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Farms and Agriculture

Discover the agricultural cornucopia growing in Hawaii's rich, volcanic soil.

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Farmers Markets

You can’t travel far in Hawaii without passing a farmers market or fruit stand. Beyond a rainbow of fresh fruits, flowers and vegetables, you’ll often find Hawaii-grown coffee, local jams, macadamia nuts and even pop-up stands from trendy restaurants.

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Help Save The Ohia Trees

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Eco-Tourism Experiences in Hawaii

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Pineapple Field
Maui
Maui Pineapple Tours
883 Haliimaile Road
Check-in at Haliimaile Distilling Company
Haliimaile, HI 96768
Summary

Sample Maui's sweetest fruit Maui Gold while our knowledgeable tour guide shares entertaining facts and history about Hawaii's Pineapple- Visit Pineapple fields, Tour Maui Gold, Pineapple Packing Factory, and bring home free pineapple.

Websites
lava glow
Hawaii
Hawaii Outdoor Guides
74-5577 Palani Rd
#811
Kailua Kona, HI 96740
Summary

Discover Hawaii with Hawaii Outdoor Guides - Hike on an active volcano inside Hawaii Volcanoes National Park, through tropical and unique rain forests, along enchanting beaches and shores, and enjoy the spectacular sights of an island that has been shaped by lava and waterfalls.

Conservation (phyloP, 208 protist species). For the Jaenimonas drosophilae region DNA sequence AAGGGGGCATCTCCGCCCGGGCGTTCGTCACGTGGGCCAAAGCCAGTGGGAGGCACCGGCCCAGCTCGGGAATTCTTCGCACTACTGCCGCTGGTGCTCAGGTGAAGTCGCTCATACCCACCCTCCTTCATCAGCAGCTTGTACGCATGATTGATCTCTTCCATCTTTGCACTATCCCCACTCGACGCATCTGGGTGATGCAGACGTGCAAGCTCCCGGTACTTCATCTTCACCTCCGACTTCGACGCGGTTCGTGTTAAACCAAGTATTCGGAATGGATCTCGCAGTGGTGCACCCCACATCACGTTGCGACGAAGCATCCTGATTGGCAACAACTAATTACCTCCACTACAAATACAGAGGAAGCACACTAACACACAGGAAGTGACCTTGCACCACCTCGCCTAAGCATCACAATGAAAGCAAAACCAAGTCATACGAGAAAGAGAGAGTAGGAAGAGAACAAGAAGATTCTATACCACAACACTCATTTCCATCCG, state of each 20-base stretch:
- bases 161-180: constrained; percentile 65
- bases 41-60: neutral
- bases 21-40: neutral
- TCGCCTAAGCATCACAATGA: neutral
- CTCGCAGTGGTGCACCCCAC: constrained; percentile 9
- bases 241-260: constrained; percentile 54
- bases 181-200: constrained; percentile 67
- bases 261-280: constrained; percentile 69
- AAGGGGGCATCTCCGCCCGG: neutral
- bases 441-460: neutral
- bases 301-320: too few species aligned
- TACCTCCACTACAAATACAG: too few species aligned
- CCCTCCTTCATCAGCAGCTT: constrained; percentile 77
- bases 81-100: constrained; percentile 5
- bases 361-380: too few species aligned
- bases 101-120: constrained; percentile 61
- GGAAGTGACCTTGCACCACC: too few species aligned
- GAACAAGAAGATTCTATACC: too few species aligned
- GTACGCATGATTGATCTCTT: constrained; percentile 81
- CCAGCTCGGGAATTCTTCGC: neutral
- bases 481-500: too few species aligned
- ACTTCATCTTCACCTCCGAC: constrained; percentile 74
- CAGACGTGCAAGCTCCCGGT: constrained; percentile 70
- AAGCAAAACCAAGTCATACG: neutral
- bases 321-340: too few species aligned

Websites
HO'OMAU RANCH home page
Hawaii
Ho'omau Ranch
89-1074 Old Mamalahoa Highway
Captain Cook, HI 96704-9998
Summary

HO'OMAU RANCH! Horseback riding, ATV/UTV Tours & Ranch Stay. Rare endemic, critically endangered tree species Loulu Palm Pritchardia Schattaueri, Mehamehame, Native Mesic forest. Hawaiian Hoary bat! Bird watch for endangered 'io, endemic 'apapane, 'elepaio and Pueo. Cattle pastures & Agritourism!

Websites
Dolphin Swim - Snorkeler with dolphin
Hawaii
Kona Ocean Experience
78-7130 Kaleiopapa St
Kailua-Kona, HI 96740
Summary

Kona Ocean Experience offers quality small group boat excursions to interact with/observe dolphins, whales, manta rays & other amazing marine life, snorkel above the reefs in the pristine waters of Kealakekua Bay, learn about Hawaiian Culture, folklore & history of the beautiful Kona Coast area.

Websites
surfhnl4
Oahu
Surf HNL
2116 Lauwiliwili Street
Unit #105F
Kapolei, HI 96707
Summary

Surf Hnl formally Girls Who Surf takes pride in providing the highest quality surf lesson activity on Oahu. Combining extended trip duration with our small groups and uncrowded surf locations, you will not only just enjoy the time but really learn the sport of surfing.

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Learn More About How to Take Care of the Land During Your Visit

Read More About Malama Aina

Find Eco-Friendly Tour Operators and More

The Hawaiian Ecotourism Association, (founded in 1995), certifies sustainable tour companies throughout the state of Hawaii to protect the environment and host culture while giving visitors an eco-friendly option for touring.